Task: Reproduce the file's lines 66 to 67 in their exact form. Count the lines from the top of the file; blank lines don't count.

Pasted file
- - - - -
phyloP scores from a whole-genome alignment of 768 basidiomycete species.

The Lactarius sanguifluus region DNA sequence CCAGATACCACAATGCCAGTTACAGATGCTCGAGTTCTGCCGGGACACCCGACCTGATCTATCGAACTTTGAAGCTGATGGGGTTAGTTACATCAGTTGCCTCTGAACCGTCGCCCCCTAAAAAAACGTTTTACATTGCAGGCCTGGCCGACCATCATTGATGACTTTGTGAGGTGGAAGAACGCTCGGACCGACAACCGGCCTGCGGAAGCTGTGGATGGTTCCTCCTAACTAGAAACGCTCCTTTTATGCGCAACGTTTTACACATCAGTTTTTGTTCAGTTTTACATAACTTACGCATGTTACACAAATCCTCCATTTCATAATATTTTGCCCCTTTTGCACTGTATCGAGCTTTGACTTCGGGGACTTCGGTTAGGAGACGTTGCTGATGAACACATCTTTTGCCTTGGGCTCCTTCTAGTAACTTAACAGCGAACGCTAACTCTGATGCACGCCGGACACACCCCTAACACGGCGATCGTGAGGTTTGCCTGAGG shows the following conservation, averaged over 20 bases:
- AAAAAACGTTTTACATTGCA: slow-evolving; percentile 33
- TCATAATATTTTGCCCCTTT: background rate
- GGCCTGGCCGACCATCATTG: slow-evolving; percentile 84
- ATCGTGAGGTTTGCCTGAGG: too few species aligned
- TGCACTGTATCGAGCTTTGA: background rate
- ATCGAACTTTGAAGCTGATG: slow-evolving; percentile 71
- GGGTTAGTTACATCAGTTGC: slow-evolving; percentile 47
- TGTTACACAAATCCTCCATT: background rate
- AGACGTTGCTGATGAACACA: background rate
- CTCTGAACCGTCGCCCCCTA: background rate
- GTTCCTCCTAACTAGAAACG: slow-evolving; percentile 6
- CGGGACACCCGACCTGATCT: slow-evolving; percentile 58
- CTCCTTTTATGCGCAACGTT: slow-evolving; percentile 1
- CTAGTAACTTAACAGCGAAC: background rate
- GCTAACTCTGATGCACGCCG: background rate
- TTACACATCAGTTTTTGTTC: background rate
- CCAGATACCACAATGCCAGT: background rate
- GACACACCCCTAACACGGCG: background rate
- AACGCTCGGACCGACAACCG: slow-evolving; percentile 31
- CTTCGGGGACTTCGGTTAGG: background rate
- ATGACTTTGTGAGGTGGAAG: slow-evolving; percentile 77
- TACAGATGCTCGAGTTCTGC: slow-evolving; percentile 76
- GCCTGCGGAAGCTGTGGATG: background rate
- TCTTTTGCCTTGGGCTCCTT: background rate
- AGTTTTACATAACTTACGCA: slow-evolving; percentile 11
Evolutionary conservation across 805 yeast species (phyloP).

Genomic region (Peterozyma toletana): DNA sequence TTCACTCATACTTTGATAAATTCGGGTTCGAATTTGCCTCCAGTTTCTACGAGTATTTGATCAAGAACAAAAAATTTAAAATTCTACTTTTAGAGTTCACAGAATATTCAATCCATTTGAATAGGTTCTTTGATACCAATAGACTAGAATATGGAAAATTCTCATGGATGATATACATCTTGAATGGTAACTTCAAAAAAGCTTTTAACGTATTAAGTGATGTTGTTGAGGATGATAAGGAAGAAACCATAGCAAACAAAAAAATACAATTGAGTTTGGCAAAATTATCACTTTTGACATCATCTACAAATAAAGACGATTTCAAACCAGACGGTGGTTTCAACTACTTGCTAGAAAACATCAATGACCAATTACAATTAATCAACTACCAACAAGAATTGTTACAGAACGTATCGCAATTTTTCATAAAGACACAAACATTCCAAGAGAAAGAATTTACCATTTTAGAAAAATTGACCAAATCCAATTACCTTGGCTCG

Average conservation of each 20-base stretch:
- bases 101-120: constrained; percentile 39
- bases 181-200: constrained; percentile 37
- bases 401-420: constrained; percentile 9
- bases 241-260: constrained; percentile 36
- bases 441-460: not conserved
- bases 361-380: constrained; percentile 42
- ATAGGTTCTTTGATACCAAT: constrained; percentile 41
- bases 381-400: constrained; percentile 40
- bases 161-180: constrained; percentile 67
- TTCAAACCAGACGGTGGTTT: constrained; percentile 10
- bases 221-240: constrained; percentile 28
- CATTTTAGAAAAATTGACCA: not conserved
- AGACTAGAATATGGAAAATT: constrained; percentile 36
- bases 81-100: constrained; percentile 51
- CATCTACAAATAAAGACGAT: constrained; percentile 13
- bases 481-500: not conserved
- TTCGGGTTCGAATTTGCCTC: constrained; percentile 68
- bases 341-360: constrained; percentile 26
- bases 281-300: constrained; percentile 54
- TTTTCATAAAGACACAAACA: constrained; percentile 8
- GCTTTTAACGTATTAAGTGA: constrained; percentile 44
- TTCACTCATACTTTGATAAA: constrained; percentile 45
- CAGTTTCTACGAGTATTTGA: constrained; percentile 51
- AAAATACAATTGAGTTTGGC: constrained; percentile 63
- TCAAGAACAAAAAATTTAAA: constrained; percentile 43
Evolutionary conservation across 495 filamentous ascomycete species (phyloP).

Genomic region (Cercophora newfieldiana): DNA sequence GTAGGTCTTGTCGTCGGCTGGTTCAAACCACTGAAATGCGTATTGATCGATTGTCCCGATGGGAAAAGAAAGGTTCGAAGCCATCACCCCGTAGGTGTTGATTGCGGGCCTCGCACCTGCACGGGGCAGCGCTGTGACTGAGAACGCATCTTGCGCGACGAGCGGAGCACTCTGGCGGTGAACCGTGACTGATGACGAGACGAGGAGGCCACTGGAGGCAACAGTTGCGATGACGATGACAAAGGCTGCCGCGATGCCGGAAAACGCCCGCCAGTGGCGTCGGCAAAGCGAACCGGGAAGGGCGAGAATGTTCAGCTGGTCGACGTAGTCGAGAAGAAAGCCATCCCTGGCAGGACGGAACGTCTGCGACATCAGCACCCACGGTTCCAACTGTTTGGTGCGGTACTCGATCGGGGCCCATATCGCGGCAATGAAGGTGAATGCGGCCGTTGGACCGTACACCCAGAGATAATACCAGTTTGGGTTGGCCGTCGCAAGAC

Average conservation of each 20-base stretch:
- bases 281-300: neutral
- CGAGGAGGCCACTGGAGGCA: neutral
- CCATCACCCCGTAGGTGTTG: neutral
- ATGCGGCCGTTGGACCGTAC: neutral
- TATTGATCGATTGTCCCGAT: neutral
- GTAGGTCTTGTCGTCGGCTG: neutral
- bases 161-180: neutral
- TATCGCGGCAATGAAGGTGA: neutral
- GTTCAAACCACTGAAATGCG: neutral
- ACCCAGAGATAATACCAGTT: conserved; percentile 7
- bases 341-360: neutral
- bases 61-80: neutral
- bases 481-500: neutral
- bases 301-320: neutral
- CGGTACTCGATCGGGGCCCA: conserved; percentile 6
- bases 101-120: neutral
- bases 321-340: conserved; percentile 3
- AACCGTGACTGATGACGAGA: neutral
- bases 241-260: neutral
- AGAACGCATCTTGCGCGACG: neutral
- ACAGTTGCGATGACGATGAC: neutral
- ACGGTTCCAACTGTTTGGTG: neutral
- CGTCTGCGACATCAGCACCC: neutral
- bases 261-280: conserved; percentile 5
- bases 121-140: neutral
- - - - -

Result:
- TATCGCGGCAATGAAGGTGA: neutral
- GTTCAAACCACTGAAATGCG: neutral